### Video Transcript

Find the equations of the two tangents to the circle π₯ squared plus π¦ squared equals 125 that are inclined to the positive π₯-axis by an angle whose tangent is two.

Letβs think about what we actually know here. The circle with equation π₯ squared plus π¦ squared equals 125 has a center at the origin zero, zero. Whatβs not entirely necessary to know its radius is equal to the square root of 125, or five root five units. What weβre actually interested in is finding the equations of the two tangents to the circle inclined to the positive π₯-axis by an angle whose tangent is two. Now these might look a little something like this.

But what does it mean if theyβre inclined to the positive π₯-axis by an angle whose tangent is two? Well, letβs suppose the angle is equal to π. Thinking about the right triangle, we know that the tangent ratio links the opposite side in this triangle to the adjacent. Specifically, tan π is equal to opposite over adjacent. This means the ratio of the opposite to the adjacent side is equal to two. We could then say that the opposite side is equal to two length units and the adjacent side is equal to one. Then the length of the opposite divided by the adjacent side is two as we required.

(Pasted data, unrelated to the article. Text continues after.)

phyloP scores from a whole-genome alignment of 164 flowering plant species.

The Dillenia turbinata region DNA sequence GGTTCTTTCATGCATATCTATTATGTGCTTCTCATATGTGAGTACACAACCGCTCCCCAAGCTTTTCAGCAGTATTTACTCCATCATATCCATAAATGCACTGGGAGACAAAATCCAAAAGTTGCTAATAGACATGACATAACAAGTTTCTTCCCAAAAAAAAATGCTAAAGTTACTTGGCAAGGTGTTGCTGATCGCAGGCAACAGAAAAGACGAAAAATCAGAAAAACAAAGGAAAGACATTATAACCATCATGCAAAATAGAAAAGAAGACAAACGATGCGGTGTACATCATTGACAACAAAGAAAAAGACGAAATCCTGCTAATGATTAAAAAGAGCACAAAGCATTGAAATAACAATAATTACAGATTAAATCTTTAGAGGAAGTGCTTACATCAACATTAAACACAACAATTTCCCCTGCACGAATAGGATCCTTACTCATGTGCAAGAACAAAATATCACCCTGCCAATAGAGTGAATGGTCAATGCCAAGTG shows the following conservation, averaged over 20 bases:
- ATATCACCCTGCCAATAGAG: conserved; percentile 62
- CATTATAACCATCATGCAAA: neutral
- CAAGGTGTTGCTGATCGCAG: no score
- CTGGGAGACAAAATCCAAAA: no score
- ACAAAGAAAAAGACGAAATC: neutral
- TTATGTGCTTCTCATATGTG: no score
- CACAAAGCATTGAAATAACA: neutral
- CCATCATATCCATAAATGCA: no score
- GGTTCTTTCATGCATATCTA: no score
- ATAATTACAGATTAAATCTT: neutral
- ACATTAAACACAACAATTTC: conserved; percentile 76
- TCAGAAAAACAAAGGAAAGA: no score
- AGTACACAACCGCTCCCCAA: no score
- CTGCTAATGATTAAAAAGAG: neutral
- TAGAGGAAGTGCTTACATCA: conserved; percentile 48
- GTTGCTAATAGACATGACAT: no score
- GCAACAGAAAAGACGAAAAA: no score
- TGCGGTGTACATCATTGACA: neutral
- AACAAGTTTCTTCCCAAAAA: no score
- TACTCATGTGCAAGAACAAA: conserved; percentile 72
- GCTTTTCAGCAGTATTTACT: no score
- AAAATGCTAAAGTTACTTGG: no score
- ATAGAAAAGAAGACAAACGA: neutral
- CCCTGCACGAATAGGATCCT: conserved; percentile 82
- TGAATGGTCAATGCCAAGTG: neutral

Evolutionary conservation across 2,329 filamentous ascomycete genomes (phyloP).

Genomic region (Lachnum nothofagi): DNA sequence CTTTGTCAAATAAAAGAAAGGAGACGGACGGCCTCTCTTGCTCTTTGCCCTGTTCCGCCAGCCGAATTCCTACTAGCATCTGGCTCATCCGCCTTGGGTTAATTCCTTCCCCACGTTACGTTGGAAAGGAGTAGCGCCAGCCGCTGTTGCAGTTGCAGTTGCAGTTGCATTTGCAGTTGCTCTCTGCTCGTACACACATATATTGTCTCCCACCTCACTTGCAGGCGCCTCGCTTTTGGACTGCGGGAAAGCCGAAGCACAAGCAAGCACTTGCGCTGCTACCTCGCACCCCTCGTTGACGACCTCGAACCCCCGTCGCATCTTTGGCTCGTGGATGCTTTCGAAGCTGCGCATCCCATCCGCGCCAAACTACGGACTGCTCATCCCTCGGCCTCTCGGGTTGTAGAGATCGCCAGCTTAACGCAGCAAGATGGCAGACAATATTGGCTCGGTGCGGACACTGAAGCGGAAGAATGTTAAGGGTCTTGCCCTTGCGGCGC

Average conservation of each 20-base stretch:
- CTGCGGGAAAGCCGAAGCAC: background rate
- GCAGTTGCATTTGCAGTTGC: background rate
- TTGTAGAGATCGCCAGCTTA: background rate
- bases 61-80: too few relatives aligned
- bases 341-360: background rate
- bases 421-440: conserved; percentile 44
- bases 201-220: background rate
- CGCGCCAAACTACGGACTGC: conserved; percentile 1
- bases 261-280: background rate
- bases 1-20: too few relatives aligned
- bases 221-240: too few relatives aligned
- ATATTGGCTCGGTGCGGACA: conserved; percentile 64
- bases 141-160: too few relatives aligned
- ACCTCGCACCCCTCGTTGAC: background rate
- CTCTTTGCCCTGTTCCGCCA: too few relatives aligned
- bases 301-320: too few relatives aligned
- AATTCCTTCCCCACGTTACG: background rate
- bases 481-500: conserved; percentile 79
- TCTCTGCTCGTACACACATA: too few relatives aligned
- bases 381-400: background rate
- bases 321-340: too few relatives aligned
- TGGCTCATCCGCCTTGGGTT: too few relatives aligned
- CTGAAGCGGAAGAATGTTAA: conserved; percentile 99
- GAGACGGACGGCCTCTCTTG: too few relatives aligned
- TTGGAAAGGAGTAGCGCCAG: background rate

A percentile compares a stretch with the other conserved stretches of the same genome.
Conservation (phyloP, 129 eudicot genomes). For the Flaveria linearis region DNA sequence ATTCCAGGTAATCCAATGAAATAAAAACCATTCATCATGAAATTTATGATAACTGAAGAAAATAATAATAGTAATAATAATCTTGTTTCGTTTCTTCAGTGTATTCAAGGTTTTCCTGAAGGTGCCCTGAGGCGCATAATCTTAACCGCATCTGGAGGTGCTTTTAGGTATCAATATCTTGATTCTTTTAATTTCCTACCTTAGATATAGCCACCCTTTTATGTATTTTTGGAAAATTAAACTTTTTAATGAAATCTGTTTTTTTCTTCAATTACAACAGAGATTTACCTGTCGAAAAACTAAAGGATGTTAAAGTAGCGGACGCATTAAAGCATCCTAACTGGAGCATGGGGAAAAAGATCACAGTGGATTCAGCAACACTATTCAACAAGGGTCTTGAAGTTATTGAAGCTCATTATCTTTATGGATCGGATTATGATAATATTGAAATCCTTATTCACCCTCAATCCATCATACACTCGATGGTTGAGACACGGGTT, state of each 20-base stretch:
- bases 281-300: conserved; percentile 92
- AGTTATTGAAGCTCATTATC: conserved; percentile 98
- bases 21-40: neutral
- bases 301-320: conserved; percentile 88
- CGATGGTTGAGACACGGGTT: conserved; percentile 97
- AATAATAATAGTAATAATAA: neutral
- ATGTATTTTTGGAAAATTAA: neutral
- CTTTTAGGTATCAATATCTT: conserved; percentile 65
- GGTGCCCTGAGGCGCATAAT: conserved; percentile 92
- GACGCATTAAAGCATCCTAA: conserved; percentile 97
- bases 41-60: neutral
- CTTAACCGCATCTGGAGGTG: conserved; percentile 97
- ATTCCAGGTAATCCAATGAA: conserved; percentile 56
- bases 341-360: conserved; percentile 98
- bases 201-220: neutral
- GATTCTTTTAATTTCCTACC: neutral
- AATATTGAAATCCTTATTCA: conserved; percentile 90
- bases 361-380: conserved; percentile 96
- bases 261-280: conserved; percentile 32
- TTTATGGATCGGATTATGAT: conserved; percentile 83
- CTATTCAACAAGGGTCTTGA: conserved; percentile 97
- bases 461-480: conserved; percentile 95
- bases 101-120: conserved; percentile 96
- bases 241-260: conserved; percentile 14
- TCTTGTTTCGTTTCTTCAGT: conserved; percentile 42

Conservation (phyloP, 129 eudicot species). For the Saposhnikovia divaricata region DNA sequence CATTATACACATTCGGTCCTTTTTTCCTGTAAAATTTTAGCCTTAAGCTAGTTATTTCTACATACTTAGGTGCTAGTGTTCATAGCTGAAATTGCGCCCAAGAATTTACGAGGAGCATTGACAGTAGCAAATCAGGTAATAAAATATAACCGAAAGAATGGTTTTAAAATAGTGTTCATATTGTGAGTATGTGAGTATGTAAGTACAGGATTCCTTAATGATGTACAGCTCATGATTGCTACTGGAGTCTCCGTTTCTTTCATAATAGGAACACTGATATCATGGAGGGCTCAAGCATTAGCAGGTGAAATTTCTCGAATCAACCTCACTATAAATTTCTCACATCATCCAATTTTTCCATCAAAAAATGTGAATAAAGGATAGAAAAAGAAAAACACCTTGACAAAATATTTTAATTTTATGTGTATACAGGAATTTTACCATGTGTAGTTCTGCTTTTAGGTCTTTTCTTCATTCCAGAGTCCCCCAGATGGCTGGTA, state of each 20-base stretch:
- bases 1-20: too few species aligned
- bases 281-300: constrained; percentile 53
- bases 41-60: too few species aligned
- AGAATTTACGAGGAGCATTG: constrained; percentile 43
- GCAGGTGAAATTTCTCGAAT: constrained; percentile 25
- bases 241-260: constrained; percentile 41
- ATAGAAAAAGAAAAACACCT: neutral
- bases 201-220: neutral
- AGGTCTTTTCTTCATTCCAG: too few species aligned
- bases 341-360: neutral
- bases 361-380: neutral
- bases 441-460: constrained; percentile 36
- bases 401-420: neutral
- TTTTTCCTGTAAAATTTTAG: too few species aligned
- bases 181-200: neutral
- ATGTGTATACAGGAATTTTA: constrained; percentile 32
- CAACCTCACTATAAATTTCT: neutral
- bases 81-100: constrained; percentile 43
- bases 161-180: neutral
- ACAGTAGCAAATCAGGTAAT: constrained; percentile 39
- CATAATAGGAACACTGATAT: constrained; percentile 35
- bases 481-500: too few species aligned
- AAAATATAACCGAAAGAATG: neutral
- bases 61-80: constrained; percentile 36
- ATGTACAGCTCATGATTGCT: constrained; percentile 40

Of course, we could have had any multiple of these values, but weβll see why this is the best option in a moment. Now, since the two tangents are straight lines, we know we can use the formula π¦ minus π¦ one equals π times π₯ minus π₯ one to find their equations. Now here π is the slope of the line, whilst π₯ one, π¦ one is a point that they pass through. But of course, π, the slope, can be found by calculating rise over run or, equivalently, change in π¦ divided by change in π₯. Now, in this case, we can see that the change in π¦ is two and the change in π₯ is one. So the slope of the line is two divided by one which is equal to two.

Now, itβs no coincidence that the slope of our tangents are equal to the value of the tangent of the angle at which theyβre inclined by. In general, the slope of line is equivalent to the tangent of the angle of the slope. So we actually have the slope of both of our lines; theyβre two. But weβre going to need to find the points that they pass through. And so weβre going to go back to the equation of the circle; that is, π₯ squared plus π¦ squared equals 125.

We know that given an equation of a curve, we can find the slope of the curve at a given point by thinking about the derivative. So what weβre going to do is find the derivative function for the equation of our circle and then set this equal to two. This will tell us the points at which our tangents touch the circle. So how do we differentiate the equation π₯ squared plus π¦ squared equals 125? Weβre going to do it in fact term by term. First, letβs differentiate π₯ squared with respect to π₯. Using the general power rule for differentiation, we multiply by the exponent and then reduce that exponent by one. So its derivative is simply two π₯.